On Wednesday, Uber announced it is shutting down its U.S. auto-leasing business Xchange Leasing. In 2013, the company partnered with GM, Toyota, and several unnamed financial institutions to launch a leasing program that would reduce drivers’ monthly payments and get them on the road faster. Uber later decided to cut the intermediaries and directly lease to drivers through Xchange Leasing, a program it started in 2015.
Now, Uber’s new CEO Dara Khosrowshahi appears to be willing to cut Uber’s losses by simply ceasing operations. Xchange Leasing is a wholly owned unit of Uber. It has operations in many cities, including Los Angeles and Atlanta, and leased cars such as the Ford Focus and Nissan Altima.
“We have decided to stop operating Xchange Leasing and move toward a less capital-intensive approach,” an Uber spokesperson told Reuters.
The Xchange Leasing business, which currently has about 40,000 vehicles and 14 showrooms in the United States, had previously attracted interest from capitalists who were considering buying it outright.
At the time, Uber signaled that it was willing to scale down the business after The Wall Street Journal reported that the company was losing an average $9,000 per vehicle. However, after Travis Kalanick’s resignation as CEO, the company has had a pretty rough patch. Learning from old mistakes, Uber is now taking a new look at some of its more cash-losing enterprises under the brand name and is working toward becoming more financially responsible.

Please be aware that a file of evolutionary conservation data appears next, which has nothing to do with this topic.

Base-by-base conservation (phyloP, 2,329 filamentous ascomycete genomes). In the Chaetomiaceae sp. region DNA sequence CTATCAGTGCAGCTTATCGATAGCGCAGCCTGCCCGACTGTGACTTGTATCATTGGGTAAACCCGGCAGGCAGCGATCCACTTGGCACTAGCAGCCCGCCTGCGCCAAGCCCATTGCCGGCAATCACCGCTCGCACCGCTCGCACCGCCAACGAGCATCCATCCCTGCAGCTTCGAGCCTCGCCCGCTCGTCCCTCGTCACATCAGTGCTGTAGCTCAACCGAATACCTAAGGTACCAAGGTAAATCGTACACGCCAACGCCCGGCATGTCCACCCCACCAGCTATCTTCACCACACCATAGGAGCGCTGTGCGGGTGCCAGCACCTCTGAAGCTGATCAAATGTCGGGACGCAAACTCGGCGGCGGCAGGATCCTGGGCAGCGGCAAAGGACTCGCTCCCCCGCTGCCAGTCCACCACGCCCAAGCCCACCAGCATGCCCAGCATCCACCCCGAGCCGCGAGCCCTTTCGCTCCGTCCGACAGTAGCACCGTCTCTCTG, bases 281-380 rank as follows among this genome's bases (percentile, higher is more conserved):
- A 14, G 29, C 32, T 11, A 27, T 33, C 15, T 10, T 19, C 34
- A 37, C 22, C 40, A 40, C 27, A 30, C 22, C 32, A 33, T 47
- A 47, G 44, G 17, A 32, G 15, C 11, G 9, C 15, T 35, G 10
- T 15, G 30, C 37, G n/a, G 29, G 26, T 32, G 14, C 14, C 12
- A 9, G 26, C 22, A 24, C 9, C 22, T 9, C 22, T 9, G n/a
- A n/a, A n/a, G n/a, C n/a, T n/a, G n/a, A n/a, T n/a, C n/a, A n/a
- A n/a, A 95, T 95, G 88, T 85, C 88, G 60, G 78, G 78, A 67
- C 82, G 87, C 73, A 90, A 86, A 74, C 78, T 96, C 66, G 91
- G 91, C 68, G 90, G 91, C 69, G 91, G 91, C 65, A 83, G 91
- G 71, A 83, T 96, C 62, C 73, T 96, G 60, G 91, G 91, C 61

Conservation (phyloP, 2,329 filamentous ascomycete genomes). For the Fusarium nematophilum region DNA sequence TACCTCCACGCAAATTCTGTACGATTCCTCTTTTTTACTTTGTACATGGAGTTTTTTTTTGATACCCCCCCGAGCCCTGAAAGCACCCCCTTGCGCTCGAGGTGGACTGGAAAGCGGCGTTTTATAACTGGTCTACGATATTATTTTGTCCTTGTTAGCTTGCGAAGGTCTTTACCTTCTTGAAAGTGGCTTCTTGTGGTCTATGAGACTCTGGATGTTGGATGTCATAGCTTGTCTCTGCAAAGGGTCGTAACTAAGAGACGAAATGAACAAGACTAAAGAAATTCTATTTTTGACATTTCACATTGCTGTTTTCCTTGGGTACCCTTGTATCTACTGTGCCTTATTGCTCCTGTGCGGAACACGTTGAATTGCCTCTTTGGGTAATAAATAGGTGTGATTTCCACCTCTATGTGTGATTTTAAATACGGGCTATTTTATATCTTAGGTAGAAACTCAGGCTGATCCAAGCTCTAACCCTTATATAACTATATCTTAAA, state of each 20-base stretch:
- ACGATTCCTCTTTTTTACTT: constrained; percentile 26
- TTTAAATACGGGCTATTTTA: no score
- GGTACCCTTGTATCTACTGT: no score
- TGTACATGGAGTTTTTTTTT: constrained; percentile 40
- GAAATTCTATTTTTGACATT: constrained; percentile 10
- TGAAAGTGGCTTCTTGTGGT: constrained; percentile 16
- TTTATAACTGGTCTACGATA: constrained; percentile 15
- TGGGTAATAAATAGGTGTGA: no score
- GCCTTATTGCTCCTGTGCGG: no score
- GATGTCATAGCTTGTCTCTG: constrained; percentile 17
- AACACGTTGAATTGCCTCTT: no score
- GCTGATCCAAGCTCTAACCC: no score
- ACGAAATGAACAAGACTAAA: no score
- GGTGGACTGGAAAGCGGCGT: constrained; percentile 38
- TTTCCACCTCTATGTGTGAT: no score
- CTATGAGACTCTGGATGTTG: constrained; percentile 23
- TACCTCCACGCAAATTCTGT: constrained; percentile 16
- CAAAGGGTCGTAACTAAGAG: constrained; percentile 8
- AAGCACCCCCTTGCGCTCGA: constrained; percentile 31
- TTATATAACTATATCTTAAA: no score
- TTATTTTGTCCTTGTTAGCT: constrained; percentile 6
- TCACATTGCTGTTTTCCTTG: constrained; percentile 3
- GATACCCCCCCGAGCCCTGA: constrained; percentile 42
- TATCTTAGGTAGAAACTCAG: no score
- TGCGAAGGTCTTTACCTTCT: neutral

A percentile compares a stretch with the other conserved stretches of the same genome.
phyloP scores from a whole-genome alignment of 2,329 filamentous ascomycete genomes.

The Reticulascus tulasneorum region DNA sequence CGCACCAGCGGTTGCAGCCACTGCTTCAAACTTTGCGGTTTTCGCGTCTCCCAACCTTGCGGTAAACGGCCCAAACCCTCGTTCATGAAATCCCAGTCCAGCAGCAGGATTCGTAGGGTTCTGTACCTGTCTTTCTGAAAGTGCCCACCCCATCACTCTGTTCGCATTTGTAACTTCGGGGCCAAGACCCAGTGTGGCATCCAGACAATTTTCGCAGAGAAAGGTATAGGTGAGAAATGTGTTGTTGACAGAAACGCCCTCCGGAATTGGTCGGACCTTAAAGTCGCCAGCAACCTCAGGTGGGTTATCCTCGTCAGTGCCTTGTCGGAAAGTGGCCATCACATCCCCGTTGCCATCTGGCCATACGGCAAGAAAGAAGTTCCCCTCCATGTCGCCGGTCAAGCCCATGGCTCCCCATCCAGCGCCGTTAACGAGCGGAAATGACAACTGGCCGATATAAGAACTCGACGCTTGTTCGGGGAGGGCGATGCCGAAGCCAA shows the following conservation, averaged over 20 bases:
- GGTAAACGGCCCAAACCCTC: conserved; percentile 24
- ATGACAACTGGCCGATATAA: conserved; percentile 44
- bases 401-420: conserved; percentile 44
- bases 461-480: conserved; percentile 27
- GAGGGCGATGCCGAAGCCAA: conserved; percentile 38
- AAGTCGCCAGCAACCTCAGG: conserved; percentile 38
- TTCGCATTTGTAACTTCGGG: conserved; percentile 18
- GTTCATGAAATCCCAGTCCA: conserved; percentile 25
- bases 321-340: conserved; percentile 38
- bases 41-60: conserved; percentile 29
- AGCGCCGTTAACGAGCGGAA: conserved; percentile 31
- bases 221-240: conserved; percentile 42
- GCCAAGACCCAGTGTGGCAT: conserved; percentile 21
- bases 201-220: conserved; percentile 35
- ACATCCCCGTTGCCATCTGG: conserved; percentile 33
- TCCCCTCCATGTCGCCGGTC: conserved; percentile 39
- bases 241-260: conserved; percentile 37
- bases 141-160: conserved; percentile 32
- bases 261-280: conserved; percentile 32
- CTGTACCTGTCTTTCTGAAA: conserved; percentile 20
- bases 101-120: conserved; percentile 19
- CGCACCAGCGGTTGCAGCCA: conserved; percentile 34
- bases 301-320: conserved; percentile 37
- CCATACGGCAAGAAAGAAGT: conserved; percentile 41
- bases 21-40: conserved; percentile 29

Around 500 people could be affected by the shutdown, which is about 3 percent of Uber’s 15,000-employee workforce. The company says it plans to help out as many employees as it can with résumé building, interviewing skills and recruitment efforts. Not everyone will lose his or her job, however. Some of those employees could be shifted to Uber’s customer service call centers or other departments that require manpower. The company also plans to extend its departments and is currently working tirelessly on damage control for its reputation, while battling multiple lawsuits, federal investigations and a damaged working environment.